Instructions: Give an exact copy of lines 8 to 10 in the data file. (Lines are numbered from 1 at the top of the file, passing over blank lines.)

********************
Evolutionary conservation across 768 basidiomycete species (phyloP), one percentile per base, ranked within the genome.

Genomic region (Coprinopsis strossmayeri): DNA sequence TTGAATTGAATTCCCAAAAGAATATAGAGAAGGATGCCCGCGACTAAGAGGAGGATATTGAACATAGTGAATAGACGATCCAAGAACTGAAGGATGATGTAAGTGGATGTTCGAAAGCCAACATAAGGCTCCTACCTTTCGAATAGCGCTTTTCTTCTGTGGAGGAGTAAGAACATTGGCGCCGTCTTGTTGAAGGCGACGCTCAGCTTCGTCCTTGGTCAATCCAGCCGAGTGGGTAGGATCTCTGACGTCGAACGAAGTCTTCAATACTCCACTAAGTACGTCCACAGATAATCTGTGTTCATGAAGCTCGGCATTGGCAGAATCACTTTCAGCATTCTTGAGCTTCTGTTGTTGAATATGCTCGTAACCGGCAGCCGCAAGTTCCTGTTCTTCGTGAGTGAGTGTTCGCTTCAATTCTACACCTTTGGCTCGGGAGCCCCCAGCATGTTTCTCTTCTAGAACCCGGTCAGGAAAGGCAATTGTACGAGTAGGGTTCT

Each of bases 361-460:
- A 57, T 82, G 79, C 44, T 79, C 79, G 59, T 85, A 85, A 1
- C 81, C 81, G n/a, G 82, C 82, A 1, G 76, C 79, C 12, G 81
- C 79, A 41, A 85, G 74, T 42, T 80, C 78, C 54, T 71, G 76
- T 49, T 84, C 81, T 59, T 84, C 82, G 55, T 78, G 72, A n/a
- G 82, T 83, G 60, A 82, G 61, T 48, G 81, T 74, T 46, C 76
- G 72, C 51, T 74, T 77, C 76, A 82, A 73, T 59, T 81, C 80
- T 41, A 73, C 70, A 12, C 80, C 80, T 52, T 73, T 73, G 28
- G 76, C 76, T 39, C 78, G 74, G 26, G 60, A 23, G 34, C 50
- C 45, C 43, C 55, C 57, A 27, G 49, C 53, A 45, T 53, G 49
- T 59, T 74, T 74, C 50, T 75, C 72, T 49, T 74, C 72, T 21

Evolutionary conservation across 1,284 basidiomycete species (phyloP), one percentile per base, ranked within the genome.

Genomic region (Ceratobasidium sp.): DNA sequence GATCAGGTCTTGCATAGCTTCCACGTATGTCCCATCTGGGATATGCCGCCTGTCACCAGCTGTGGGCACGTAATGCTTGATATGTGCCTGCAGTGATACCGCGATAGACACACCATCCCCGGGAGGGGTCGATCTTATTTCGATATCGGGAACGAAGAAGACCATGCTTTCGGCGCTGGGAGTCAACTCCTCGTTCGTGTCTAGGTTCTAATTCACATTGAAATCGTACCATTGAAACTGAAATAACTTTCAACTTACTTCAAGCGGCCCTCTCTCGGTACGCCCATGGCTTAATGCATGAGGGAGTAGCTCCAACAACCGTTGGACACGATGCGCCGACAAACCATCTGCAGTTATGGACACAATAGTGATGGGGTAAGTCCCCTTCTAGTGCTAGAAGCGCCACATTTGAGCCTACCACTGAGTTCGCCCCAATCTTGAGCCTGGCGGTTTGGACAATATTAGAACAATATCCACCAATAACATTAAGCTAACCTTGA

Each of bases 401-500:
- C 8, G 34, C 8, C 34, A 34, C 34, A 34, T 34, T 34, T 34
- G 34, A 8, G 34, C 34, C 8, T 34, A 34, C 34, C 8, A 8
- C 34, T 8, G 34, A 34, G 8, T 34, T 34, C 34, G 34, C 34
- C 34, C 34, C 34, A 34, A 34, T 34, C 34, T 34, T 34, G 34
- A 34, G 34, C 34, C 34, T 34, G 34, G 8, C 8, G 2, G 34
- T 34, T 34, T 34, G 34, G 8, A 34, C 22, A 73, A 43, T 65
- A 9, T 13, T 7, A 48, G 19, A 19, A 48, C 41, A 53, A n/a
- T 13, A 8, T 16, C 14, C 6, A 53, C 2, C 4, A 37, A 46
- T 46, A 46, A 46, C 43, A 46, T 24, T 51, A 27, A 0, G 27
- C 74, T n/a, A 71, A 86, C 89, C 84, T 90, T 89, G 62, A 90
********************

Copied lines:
- G 82, T 83, G 60, A 82, G 61, T 48, G 81, T 74, T 46, C 76
- G 72, C 51, T 74, T 77, C 76, A 82, A 73, T 59, T 81, C 80
- T 41, A 73, C 70, A 12, C 80, C 80, T 52, T 73, T 73, G 28